Monday, October 18, 2010

Privacy, Theocracy and the Burden of Proof

What goes on between consenting adults in private really is no one's business except the individuals involved.  This concept should extend to religion as well as other activities.  If people keep their religion private, that privacy should be respected.

The trouble, of course, is that believers don't keep their religion private.  They are quite eager to put on a public display and even to force others to abide by it or pretend to believe it.

As I mentioned in an earlier post, the burden of proof generally will fall on the party making an assertion of fact to prove that the assertion is true.  This is not just a rule of law but of logic and even civilization.  

If you are speaking to a believer who, like almost all of them, wants to make his or her religion part of your government, then you have the right to demand that the believer produce proof that his or her beliefs are facts and not delusions.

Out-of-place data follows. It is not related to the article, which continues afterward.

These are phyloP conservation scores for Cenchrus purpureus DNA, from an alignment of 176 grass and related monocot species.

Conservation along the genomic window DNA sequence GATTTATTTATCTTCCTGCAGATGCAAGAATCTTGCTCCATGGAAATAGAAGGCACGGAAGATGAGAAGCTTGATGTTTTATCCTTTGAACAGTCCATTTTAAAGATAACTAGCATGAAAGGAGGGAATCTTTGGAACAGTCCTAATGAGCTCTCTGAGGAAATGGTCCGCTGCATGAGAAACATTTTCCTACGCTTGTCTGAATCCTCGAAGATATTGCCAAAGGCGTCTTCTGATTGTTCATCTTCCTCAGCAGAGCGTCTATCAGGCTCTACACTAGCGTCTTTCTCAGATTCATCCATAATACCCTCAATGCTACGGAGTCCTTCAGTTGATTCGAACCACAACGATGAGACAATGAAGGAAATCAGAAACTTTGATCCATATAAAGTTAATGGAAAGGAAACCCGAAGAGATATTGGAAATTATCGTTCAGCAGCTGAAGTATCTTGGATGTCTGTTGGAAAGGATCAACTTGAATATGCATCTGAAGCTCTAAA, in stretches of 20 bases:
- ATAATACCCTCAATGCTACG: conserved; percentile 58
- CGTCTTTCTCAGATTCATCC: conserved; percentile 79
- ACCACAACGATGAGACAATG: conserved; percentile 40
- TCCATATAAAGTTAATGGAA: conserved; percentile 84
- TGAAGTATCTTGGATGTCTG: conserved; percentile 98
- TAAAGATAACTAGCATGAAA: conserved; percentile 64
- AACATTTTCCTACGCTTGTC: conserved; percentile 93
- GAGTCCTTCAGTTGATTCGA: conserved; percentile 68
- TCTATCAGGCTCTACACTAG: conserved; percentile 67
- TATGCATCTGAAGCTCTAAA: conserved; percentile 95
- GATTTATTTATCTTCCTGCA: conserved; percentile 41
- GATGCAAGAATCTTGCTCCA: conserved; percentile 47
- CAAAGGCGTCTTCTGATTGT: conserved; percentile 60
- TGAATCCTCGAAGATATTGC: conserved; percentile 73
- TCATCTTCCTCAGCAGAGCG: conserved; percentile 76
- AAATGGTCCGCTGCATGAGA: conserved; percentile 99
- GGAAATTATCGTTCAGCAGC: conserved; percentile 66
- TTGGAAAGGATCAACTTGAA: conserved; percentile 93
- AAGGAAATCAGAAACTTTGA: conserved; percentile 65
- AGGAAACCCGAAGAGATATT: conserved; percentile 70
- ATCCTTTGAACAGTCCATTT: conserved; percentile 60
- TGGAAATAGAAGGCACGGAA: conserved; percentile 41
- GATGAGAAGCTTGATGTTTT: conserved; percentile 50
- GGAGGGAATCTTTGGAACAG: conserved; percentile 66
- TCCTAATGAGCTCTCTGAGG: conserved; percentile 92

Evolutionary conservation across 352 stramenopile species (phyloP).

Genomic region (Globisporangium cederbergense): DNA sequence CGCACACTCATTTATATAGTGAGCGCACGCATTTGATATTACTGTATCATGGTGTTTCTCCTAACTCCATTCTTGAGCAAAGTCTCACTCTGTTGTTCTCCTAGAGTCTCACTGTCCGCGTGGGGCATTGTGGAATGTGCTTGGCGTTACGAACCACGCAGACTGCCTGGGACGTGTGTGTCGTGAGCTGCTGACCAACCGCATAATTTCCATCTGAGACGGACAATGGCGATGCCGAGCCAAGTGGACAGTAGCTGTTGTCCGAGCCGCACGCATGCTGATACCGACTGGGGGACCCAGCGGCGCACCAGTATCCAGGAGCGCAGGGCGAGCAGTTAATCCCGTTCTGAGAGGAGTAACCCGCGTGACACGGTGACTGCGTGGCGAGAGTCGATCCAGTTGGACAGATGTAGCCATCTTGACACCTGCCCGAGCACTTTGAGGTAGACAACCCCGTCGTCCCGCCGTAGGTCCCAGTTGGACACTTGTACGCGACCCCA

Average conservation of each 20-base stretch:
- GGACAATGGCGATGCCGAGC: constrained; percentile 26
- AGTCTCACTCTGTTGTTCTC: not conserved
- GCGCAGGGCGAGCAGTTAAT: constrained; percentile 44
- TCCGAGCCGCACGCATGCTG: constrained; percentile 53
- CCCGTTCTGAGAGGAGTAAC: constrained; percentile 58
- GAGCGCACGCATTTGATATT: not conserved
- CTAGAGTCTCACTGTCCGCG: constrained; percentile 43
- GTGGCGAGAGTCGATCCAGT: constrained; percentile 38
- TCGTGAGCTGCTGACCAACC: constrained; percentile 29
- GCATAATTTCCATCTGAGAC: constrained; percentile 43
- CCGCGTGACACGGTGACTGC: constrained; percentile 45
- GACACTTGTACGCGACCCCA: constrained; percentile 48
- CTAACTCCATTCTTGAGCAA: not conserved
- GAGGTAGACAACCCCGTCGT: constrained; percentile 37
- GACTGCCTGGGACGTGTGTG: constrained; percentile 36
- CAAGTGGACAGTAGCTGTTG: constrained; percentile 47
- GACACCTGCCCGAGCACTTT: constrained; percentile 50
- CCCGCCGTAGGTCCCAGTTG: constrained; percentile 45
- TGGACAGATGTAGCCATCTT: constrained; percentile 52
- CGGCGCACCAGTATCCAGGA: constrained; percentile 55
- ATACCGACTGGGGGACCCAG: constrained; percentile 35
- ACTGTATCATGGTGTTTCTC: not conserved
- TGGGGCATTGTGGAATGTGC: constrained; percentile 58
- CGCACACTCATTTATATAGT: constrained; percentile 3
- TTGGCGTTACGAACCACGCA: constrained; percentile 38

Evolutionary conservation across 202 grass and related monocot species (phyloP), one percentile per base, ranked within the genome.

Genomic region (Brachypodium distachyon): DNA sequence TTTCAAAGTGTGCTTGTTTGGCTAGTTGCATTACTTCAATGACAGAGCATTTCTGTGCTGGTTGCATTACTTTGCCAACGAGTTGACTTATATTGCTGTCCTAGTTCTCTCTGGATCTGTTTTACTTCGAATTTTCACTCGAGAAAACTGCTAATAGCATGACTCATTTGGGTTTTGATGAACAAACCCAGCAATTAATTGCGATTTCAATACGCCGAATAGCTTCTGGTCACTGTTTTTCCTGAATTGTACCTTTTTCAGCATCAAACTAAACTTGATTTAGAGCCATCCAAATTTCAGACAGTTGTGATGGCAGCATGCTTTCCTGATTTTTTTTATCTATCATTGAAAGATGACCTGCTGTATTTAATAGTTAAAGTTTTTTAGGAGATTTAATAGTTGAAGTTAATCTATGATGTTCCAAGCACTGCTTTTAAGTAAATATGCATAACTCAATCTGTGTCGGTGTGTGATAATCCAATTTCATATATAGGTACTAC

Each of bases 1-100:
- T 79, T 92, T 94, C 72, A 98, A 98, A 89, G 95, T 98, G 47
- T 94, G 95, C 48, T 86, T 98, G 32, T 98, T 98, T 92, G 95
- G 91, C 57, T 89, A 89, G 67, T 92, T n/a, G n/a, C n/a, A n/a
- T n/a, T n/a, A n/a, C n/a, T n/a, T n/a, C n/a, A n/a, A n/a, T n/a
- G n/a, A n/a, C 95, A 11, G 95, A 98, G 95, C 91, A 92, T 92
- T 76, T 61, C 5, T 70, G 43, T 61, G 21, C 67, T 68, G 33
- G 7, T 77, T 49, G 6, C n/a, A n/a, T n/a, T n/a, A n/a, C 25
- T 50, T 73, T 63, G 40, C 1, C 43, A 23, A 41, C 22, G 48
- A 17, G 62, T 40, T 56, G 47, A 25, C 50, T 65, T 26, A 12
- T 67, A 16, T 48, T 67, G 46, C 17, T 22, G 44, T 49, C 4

"If you want to make your religion part of my government, then I have a right to demand that you prove it's true."


"If you want to make your religion part of my government, then you are the one making the assertion that something is true and have to prove it."

This is similar to a point I made in an earlier post about faith in that it makes it clear that the believer ought to have the burden of proof, but this time it isn't a question of the believer simply being logically perverse and childish.  This time, the believer has really put his foot in it.  He has effectively declared not only that his beliefs are true facts but that everyone in the society should be forced by the government to treat them as such.

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